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where his unbelievable anatomy drawings were. since my wife kathy goat to meet a curator there, we got time at windsor it was fun going in search ever leonardo. >> rose: he would go to the cadavers and take the skin off. >> he would love anatomy. he would take the skin off of the face because he wanted to know every muscle. how do the muscles touch the lip? which nerves come from the brain which nerves come from the spinal cord. on like the 10th or 12th page of one of these die sections of the human face, very light drawing up top of a smile and you see him starting the mona lisa smile, as he starts processing all of the art but all of the anatomy. look at the lips very carefully, the shadows turn up but the details turn down a little bit. it is because
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he has dissected the human eye enough to know the center of the retina, details the shadows of the retina, oversimplification but as the eye wanders across the face, flickers on and off, the -- she is reacting to it. and of course eye is so intent and so emotional, the mona lisa effect, the eyes follow you around when you move around the room. ♪ >> bluebird ♪ ♪ bring my baby back to me >> rose: robert plant is best known as the front man of led zeppelin, one of the most successful bands in rock history that last performed together in 2013. robert plant's solo career has spanned decades and 13 albums.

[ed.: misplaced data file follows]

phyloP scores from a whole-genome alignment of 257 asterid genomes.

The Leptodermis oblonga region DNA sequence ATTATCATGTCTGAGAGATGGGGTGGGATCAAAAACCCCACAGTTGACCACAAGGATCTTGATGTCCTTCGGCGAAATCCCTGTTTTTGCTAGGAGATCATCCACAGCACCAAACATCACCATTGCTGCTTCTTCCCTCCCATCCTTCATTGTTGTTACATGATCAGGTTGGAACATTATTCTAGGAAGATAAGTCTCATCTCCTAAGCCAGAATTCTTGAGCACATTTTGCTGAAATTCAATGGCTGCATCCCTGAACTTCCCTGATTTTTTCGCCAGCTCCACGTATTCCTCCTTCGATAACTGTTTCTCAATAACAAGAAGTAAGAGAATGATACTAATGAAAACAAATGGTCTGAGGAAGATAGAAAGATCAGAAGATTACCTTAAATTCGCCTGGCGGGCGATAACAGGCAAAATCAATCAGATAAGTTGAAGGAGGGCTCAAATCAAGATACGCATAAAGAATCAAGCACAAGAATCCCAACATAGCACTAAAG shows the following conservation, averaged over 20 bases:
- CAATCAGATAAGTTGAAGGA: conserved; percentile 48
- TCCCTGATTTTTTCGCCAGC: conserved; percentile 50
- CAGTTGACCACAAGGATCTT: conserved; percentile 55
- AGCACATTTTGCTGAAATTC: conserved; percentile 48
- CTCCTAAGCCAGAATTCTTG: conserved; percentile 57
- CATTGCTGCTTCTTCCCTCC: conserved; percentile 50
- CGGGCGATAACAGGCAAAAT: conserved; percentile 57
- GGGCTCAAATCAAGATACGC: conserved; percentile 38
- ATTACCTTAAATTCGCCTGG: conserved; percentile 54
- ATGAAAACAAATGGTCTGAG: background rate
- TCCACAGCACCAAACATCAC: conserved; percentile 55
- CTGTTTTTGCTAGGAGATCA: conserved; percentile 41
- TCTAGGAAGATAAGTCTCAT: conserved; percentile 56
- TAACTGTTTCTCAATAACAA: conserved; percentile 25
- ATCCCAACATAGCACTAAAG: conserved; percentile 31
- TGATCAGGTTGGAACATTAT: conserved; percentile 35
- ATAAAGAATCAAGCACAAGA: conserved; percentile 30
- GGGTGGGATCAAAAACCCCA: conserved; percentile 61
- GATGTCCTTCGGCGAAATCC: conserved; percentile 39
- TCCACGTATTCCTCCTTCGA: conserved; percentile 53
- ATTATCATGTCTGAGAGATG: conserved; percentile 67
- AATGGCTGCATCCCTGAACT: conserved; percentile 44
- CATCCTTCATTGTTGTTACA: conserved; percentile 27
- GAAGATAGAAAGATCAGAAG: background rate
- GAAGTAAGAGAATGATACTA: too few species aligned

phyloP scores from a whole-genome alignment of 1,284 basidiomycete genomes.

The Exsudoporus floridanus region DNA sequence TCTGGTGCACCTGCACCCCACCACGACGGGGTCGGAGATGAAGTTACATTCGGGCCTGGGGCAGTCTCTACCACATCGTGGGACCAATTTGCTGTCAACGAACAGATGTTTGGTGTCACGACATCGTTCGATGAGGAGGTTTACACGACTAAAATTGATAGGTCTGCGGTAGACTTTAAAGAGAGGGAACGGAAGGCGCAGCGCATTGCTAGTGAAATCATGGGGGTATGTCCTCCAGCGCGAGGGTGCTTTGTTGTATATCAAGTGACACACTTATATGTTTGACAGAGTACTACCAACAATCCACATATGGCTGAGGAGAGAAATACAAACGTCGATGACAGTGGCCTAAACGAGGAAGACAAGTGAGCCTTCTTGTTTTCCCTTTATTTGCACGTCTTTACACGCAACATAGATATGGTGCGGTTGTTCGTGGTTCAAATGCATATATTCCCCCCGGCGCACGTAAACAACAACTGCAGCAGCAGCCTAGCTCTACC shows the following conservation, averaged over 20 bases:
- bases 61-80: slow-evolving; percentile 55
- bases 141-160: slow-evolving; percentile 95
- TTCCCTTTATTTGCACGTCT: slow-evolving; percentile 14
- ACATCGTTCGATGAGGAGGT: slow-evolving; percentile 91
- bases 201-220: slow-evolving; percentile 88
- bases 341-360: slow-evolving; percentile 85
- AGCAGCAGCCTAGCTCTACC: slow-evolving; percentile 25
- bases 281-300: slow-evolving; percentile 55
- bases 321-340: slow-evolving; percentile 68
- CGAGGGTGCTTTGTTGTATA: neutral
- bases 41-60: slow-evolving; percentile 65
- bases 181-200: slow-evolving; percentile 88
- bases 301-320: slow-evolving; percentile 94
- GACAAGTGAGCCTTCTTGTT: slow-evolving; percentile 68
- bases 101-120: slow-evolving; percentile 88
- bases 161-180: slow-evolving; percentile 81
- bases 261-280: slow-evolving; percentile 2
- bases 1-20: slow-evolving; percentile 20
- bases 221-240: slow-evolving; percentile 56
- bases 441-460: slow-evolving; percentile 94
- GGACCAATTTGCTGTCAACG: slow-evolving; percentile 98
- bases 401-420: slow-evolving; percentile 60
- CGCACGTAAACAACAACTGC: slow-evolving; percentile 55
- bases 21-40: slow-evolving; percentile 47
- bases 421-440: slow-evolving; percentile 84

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>> something was going on. i don't know what it was but i was infatuated with the aid of some so manic device, it could be, i don't know, a glass room or something like that, i could hear something else going on outside of the spoken voice, outside of just singing on my bicycle. i heard this other voice coming through and yeah, i was infatuated by it, i guess. i don't know how i could have put it in any other shape. >> rose: but then people noticed too, then the more people noticed the more they would want you to figure it out. >> yeah, it's cause and effect. you begin your plan very naively. and for a guy who just sings at the sharp end of everything right, there is a lot of instrumentation going around you by people far more musically contaminanted than the front man. but the front man gets these great i don't know it's like a